Clinical data
ATC code C07AB01 (WHO)
CAS Number 6673-35-4 YesY
PubChem (CID) 4883
DrugBank DB01297 YesY
ChemSpider 4715 YesY
KEGG D05587 N
ChEBI CHEBI:258351 YesY
ECHA InfoCard 100.027.012
Chemical and physical data
Formula C14H22N2O3
Molar mass 266.336 g/mol
3D model (Jmol) Interactive image
 NYesY (what is this?)  (verify)

Practolol (Eraldin, Dalzic, Praktol, Cardiol, Pralon, Cordialina, Eraldina, Teranol) is a selective beta blocker that has been used in the emergency treatment of cardiac arrhythmias. Practolol is no longer used as it is highly toxic despite the similarity of its chemical formula to propranolol. After its introduction, keratoconjunctivitis sicca, conjunctival scarring, fibrosis, metaplasia, and shrinkage developed in 27 patients as an adverse reaction to practolol. Rashes, nasal and mucosal ulceration, fibrous or plastic peritonitis, pleurisy, cochlear damage, and secretory otitis media also occurred in some cases. Three patients suffered profound visual loss though most retained good vision. Symptoms and signs improved on withdrawal of the drug, but reduction of tear secretion persisted in most patients. (British Medical Journal, March 15, 1975)


The compound was studied by scientists at the Research Department of the ICI Pharmaceuticals Division in Alderley Park with physiologists at the University of Leeds in the early 1970s when it was known as compound ICI 66082; they utilised dogs, cats and rats in their investigations. Earlier research had also been carried out as early as 1967 on this and similar molecules by other research teams also with ICI.[1] [2]

Side effects

Side effects are similar to those of other beta blockers, such as bronchoconstriction, cardiac failure, cold extremities, fatigue and depression, hypoglycaemia.[3]

Furthermore, chronic use of practolol may cause oculomucocutaneous syndrome,[3] a severe syndrome whose signs include conjunctivitis sicca and psoriasiform rashes, otitis and sclerosing serositis. This syndrome has not been observed with other such beta blockers.[4]


This drug has been withdrawn from the market in India.[5]


NB: Obviously, part of the structure is based on paracetamol.

Practolol synthesis:[6] Howe, Smith, NL 6512676 ; eidem, U.S. Patent 3,408,387 (1966, 1968, to I.C.I.).

A synthesis is available which relates the absolute configuration of the more potent optical isomer to (+)-lactic acid. The glycerol derivative (2) is available from D-mannitol and retains optical activity as the two 1° alcohol functions are differentially protected. Displacement with sodium p-acetamidophenoxide (1) gives 3 which is deprotected with dilute acid, the primary alcohol function is selectively reacted with one molar equivalent of tosyl chloride and pyridine, then treated with NaOH in dimethylsulfoxide to yield 3. Epoxide opening with isopropylamine leads to optically active prolactolol (4).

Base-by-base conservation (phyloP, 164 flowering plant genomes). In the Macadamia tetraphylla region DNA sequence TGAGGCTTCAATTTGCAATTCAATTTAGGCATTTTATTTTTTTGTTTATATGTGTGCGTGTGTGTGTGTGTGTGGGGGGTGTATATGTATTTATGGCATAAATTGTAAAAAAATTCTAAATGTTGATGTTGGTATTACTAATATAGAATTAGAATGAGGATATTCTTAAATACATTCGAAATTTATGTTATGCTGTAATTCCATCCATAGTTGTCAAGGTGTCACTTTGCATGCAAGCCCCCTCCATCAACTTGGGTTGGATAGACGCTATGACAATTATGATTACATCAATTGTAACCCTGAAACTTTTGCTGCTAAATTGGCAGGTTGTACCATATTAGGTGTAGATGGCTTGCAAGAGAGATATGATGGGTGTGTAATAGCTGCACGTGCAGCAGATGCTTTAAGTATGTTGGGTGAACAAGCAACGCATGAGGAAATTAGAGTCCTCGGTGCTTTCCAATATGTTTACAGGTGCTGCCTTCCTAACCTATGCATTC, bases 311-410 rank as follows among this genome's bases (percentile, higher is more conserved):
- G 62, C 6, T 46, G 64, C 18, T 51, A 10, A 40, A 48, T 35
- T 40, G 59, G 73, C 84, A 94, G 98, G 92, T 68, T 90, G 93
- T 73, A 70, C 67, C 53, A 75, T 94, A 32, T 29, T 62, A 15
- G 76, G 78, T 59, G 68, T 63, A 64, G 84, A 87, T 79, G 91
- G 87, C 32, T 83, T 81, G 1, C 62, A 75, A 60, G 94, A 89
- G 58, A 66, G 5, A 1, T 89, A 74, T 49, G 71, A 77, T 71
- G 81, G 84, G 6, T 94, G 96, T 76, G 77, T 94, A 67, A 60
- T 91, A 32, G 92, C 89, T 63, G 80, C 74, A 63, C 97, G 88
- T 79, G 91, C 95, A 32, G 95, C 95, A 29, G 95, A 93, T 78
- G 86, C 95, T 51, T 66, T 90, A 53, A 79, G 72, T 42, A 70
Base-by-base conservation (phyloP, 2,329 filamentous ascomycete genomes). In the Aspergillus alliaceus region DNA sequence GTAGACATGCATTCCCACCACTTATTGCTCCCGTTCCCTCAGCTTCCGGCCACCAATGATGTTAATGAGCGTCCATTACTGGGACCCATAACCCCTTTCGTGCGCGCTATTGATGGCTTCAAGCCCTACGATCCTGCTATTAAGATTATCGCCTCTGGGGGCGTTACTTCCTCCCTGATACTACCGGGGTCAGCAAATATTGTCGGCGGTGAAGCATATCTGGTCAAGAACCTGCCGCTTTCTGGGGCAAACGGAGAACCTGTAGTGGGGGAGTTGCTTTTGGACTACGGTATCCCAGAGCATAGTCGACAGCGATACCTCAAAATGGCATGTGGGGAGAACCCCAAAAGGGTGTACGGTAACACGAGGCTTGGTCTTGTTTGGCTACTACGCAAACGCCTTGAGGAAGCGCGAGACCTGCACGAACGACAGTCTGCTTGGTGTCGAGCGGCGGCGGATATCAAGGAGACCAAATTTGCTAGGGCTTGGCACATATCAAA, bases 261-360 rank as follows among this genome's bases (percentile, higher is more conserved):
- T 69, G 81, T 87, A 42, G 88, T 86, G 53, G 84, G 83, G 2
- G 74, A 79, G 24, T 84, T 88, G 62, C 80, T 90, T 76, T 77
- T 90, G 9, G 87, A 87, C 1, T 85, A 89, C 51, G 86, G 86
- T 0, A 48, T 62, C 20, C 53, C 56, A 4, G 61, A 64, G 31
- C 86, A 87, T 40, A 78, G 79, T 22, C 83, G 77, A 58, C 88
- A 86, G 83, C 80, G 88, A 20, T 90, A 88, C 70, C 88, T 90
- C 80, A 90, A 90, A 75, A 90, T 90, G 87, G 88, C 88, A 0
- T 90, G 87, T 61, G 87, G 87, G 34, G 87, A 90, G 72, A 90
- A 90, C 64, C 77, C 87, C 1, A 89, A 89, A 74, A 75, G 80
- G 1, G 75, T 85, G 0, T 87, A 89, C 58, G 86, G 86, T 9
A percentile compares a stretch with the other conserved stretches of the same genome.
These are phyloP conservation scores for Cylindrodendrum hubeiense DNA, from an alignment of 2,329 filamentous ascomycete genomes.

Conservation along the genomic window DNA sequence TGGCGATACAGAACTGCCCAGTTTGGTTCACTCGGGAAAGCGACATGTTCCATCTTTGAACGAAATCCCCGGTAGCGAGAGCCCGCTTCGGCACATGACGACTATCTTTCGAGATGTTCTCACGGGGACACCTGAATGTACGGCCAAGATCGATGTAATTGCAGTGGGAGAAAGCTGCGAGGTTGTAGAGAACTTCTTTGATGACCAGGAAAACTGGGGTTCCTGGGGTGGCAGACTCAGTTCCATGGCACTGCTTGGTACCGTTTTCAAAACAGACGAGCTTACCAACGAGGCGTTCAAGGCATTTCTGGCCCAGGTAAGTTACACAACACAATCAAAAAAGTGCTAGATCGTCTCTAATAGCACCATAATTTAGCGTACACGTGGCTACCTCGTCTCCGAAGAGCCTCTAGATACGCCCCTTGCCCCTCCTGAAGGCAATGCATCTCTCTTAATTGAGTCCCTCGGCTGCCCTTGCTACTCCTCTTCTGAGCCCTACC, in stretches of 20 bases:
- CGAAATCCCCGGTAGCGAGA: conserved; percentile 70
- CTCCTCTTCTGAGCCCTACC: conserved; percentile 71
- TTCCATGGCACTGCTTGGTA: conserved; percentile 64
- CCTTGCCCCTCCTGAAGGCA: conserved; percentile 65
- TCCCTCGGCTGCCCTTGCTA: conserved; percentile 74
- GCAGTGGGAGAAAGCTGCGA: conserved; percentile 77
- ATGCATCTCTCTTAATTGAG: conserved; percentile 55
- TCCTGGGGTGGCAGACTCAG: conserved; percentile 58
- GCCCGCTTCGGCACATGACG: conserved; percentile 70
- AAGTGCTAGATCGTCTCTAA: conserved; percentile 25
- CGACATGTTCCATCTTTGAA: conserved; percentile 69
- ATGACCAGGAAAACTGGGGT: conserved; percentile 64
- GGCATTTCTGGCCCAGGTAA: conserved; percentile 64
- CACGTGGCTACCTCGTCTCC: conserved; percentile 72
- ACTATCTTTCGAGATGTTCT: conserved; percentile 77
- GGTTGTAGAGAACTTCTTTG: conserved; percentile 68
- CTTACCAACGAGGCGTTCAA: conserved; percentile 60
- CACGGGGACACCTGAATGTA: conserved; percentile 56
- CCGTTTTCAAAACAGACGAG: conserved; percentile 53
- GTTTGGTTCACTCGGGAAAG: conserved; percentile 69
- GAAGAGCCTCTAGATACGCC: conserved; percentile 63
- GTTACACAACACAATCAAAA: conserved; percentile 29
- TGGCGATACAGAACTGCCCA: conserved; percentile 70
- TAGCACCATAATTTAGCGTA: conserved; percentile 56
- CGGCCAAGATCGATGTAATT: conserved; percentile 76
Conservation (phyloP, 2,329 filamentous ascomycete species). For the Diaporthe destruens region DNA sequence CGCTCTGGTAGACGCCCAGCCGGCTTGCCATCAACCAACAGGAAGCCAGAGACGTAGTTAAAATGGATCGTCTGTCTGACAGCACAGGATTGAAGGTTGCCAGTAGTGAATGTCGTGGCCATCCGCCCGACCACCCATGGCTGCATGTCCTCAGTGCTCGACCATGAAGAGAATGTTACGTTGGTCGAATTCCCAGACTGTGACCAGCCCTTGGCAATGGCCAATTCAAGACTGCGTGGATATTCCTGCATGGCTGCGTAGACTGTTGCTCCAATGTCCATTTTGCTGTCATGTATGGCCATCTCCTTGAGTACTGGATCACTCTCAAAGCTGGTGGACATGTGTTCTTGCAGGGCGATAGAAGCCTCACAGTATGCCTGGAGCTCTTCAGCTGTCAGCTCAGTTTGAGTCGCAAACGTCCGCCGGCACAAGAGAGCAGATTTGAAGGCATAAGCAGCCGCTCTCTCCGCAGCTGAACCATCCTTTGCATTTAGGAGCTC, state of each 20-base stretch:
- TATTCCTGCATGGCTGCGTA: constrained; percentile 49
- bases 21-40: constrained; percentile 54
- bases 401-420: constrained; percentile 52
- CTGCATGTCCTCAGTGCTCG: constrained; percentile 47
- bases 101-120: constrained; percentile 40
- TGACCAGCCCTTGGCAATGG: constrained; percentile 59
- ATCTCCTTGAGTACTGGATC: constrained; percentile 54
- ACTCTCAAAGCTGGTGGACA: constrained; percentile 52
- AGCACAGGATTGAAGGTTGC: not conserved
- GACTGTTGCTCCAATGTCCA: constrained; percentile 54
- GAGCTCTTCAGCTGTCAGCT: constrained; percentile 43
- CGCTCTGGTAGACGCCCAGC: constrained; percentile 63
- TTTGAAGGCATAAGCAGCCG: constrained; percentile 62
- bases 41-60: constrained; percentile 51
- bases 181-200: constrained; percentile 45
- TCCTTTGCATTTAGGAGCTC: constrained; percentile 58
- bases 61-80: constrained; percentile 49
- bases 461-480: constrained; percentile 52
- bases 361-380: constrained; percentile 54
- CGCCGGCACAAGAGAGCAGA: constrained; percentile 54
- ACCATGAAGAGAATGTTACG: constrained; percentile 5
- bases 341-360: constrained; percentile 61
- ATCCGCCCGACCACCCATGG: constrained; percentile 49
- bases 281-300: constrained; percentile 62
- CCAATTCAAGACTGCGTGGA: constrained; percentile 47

1. BARRETT, A.M.; et al. (June 1973). "A new type of cardioselective adrenoceptive blocking drug". Br J Pharmacol. 48 (2): 340P. PMC 1776195Freely accessible. PMID 4147428.
  2. DUNLOP, D.; et al. (January 1968). "SELECTIVE BLOCKADE OF ADRENOCEPTIVE BETA RECEPTORS IN THE HEART drug" (PDF). Br. J. Pharmac. Chemother. 32 (1): 201–218. doi:10.1111/j.1476-5381.1968.tb00444.x. PMC 1570292Freely accessible. PMID 4384337. Retrieved 15 June 2015.
  3. 1 2 Rod Flower; Humphrey P. Rang; Maureen M. Dale; Ritter, James M. (2007). Rang & Dale's pharmacology. Edinburgh: Churchill Livingstone. ISBN 0-443-06911-5.
  4. > Nadolol Retrieved on July, 2010.
  5. "Drugs banned in India". Central Drugs Standard Control Organization, Dte.GHS, Ministry of Health and Family Welfare, Government of India. Archived from the original on 2015-02-21. Retrieved 2013-09-17.
  6. Danilewicz, J. C.; Kemp, J. E. G. (1973). "Absolute configuration by asymmetric synthesis of (+)-1-(4-acetamidophenoxy)-3-(isopropylamino)propan-2-ol) (practolol)". Journal of Medicinal Chemistry. 16 (2): 168. doi:10.1021/jm00260a020. PMID 4405110.
Scientific information / studies
General information

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